Lesson objectives:
- Learn about the scientific method and applying it
- Learn basics of group dynamics in a team setting
- Get into your groups, start your projects - Identify which dataset to use - Brainstorm possible research questions
Lesson outline:
- Fill out survey for modelling section (5 min)
- What is the scientific method (20 min)
- Team dynamics and assigning roles and tasks (15-20 min)
- Getting into groups (10 min)
- Exercise (25-30 min)
- Start project work (20-25 min)
- Datasets available for use (10-20 min)
Final assignment is in a group and to succeed, you need to understand team dynamics:
Continuous Plankton Recorder Dataset
Data on northern hemisphere plankton species, latitude, longitude, date. Going back to 1946. 935 Mb size, almost 2.75 million rows of data.
Data on insects species in Costa Rica, latitude, longitude, elevation, date. 1.4 Gb size, almost 3.25 million rows of data.
Marine predator and prey body sizes
Data from 27 different global locations on species, body measurements, latitude, longitude, date. 21 Mb, almost 35,000 rows of data (in long format).
Data about general mammalian life history with species, body size, lifespan, litter size, and other reproductive variables. 150 Kb size, 1440 rows of data.
North American Bird Breeding Survey
Data about number of birds at multiple stops in North America. Many datasets of varying rows that need to be linked together. ~5.7 Gb size (can be shortened) across >50 files.
Simple hypothesis: Bigger predators eat bigger prey.
Easy to identify independent and dependent variables and visualize with plots and test with linear regression.
Advanced hypothesis: Which characteristics determine prey size among marine predators?
Lots of possible groupings available. Start with visualizing some good candidate variables such as predator weight and length. Realize that the relationship is more complex than this and start dividing the data set according to species, water temperature, weather, etc. Use a combination of visualization and regression analyses. Fit models to the data to determine which types of regressions are appropriate.
# Read data online and fix colnames
pred_prey <- read_tsv('http://www.esapubs.org/archive/ecol/E089/051/Predator_and_prey_body_sizes_in_marine_food_webs_vsn4.txt')
## Parsed with column specification:
## cols(
## .default = col_character(),
## `Record number` = col_integer(),
## `Individual ID` = col_integer(),
## `Predator length` = col_double(),
## `Predator standard length` = col_double(),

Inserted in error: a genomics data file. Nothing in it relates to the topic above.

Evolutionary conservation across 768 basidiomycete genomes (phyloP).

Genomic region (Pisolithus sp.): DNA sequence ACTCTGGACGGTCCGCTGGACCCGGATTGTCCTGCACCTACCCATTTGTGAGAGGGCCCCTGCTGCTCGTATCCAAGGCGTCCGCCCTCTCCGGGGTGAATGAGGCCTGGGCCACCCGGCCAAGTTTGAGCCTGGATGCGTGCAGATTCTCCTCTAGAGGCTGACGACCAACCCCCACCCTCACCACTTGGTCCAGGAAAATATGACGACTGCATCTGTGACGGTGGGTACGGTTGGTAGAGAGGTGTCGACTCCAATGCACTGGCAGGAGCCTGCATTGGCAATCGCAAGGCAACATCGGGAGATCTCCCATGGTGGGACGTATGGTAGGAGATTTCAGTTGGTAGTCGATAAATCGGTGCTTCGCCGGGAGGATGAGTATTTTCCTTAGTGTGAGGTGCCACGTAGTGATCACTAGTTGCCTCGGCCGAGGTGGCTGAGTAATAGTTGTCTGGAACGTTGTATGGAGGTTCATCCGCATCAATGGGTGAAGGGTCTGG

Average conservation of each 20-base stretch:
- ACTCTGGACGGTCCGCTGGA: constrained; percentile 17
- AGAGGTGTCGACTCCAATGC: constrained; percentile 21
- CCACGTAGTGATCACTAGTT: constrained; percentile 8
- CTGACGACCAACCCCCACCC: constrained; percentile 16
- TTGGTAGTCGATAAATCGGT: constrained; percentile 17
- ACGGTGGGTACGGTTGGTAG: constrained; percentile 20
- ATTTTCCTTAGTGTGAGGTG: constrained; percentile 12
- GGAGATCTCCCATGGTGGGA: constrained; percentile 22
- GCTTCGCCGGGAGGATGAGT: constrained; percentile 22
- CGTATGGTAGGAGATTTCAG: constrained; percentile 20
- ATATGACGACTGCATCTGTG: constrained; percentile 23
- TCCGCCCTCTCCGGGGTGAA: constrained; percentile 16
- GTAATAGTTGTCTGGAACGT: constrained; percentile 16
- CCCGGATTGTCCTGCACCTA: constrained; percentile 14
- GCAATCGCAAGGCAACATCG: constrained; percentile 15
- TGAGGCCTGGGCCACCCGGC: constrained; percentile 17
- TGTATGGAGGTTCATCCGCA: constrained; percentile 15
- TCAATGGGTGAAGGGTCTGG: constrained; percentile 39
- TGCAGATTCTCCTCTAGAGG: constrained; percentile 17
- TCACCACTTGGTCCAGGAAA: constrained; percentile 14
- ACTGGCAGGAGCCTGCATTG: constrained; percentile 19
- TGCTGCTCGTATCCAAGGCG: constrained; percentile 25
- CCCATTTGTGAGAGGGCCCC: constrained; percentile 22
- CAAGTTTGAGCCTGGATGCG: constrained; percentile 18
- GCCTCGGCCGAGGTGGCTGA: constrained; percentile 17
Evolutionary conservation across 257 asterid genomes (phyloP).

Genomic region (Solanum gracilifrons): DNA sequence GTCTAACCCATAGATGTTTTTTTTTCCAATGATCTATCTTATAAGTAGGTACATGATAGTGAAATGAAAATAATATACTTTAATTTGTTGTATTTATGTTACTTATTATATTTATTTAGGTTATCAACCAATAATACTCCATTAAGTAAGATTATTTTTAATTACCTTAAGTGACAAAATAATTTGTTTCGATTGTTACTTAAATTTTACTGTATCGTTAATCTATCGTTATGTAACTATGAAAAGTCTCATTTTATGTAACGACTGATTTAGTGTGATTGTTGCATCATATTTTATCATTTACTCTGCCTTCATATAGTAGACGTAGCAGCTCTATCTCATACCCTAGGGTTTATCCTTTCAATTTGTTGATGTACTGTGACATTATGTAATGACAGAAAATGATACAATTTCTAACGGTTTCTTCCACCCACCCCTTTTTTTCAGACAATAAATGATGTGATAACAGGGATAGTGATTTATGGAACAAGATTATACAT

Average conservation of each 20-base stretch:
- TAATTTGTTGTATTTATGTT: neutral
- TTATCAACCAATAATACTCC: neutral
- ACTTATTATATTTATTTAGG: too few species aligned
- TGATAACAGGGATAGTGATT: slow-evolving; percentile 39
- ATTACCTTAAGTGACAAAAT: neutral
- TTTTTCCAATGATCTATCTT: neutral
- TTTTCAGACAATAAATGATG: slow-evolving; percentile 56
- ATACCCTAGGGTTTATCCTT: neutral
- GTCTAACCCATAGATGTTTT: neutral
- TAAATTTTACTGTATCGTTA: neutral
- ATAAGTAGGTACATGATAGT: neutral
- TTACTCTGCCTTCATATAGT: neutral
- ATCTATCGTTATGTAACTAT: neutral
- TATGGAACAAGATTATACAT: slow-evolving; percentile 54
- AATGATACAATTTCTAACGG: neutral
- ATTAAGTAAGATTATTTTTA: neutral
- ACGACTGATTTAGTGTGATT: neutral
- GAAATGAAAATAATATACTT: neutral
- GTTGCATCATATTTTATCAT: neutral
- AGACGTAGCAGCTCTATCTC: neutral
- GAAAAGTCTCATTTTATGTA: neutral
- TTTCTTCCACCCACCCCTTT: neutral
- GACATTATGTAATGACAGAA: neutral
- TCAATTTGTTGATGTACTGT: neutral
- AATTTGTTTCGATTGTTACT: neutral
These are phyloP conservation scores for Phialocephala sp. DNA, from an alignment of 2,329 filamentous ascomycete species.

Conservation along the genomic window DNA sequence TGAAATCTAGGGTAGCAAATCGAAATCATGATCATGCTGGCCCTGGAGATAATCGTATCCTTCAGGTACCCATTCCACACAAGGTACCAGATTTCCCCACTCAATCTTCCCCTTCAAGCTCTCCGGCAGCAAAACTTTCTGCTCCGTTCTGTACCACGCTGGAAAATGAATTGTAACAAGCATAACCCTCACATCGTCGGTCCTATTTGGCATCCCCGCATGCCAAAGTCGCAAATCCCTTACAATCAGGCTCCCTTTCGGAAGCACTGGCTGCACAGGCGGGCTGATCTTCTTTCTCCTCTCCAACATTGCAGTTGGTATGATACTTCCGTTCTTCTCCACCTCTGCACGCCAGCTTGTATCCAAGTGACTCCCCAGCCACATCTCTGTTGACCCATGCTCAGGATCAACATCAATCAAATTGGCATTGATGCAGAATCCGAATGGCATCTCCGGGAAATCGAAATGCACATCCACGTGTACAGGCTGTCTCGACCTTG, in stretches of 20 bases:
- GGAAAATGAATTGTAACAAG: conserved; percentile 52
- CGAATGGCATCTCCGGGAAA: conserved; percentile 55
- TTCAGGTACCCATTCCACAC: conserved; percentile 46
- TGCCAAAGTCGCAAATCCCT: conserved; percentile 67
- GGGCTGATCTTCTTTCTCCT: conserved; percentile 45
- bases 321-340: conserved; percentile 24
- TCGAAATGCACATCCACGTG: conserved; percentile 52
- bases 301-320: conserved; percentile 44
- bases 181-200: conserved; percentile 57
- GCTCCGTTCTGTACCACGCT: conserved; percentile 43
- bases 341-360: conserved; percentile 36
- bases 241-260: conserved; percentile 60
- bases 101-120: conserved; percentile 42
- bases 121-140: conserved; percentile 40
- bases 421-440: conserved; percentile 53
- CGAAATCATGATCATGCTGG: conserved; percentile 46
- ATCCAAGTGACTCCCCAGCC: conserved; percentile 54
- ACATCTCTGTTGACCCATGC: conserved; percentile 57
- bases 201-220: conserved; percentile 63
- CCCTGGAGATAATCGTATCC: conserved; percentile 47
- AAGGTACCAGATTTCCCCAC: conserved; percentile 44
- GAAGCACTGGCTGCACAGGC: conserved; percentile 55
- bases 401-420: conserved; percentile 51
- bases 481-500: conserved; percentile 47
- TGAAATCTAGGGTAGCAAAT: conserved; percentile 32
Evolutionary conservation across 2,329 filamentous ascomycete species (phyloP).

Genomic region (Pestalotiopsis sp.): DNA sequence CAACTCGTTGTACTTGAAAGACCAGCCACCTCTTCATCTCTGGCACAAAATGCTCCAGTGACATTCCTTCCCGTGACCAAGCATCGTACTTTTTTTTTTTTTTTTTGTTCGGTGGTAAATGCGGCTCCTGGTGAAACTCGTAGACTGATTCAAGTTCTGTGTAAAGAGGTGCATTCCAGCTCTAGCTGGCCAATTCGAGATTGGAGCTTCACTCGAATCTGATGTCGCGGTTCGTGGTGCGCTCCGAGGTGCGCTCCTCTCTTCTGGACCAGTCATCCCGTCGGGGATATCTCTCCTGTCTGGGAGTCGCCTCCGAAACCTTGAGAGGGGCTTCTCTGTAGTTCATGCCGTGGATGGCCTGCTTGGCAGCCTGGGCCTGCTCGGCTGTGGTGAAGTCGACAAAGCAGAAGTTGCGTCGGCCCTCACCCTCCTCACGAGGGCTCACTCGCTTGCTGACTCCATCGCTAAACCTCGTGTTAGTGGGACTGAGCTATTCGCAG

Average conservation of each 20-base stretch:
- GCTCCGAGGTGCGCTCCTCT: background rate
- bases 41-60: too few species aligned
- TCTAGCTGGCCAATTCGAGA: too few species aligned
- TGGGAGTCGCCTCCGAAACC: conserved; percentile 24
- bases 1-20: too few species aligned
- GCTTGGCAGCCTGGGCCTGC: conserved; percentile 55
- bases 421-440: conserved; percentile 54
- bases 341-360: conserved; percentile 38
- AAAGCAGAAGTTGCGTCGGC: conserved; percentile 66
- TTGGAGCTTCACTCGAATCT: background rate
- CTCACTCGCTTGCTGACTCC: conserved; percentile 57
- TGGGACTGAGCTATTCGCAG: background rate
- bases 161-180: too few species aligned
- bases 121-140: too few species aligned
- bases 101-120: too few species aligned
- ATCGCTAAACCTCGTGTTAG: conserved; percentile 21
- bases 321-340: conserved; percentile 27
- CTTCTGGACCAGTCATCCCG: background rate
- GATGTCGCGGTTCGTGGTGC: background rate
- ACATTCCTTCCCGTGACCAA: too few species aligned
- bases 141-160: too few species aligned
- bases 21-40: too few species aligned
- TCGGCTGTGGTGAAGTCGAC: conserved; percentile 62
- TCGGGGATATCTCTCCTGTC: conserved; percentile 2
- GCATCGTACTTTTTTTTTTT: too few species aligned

## `Predator fork length` = col_double(),
## `Predator total length` = col_double(),
## `Standardised predator length` = col_double(),
## `Predator quality of length-mass conversion` = col_integer(),
## `Predator mass` = col_double(),
## `Predator mass check` = col_double(),
## `Predator mass check diff` = col_double(),
## `Predator ratio mass/mass` = col_double(),
## `SI predator mass` = col_double(),
## `Prey length` = col_double(),
## `Prey quality of conversion to length` = col_integer(),
## `SI prey length` = col_double(),
## `Prey mass` = col_double(),
## `Prey mass check` = col_double(),
## `Prey mass check diff` = col_double(),
## `Prey ratio mass/mass` = col_double()
## # ... with 7 more columns
## )
## See spec(...) for full column specifications.
colnames(pred_prey) <- tolower(gsub(' ', '_', colnames(pred_prey)))
# Only adults and some columns of interest
adult_pred_food <- pred_prey %>%
mutate(predator_lifestage = tolower(predator_lifestage)) %>% # Mix of upper and lower case...
filter(predator_lifestage == 'adult') %>%
select(predator_common_name, predator_length, prey_mass, predator_mass)
# Summarize data to plot
plot_data <- adult_pred_food %>%
group_by(predator_common_name) %>%
summarize(
mean_pred_mass = mean(predator_mass),
mean_prey_mass = mean(prey_mass),
mean_pred_length = mean(predator_length)) %>%
filter(mean_pred_mass < 8000) # "outliers"
# Plot pred weight vs prey weight
ggplot(plot_data, aes(x = mean_pred_mass, y = mean_prey_mass)) +
geom_point() +
geom_smooth()
## `geom_smooth()` using method = 'loess'
# Plot pred length vs prey weight
ggplot(plot_data, aes(x = mean_pred_length, y = mean_prey_mass)) +
geom_point() +
geom_smooth()
## `geom_smooth()` using method = 'loess'
In your group, rotate roles (need a facilitator and recorder at minimum). Before the end of class, finish these:
Make sure to record everything down! Many of these tasks will also be part of assignment 7!
Before we finish the class, we need to prepare a bit for next class. We need to create a GitHub account!
See Khan Academy on Scientific Method for a brief overview and explanation on the scientific process.↩
This work is licensed under a Creative Commons Attribution 4.0 International License. See the licensing page for more details about copyright information.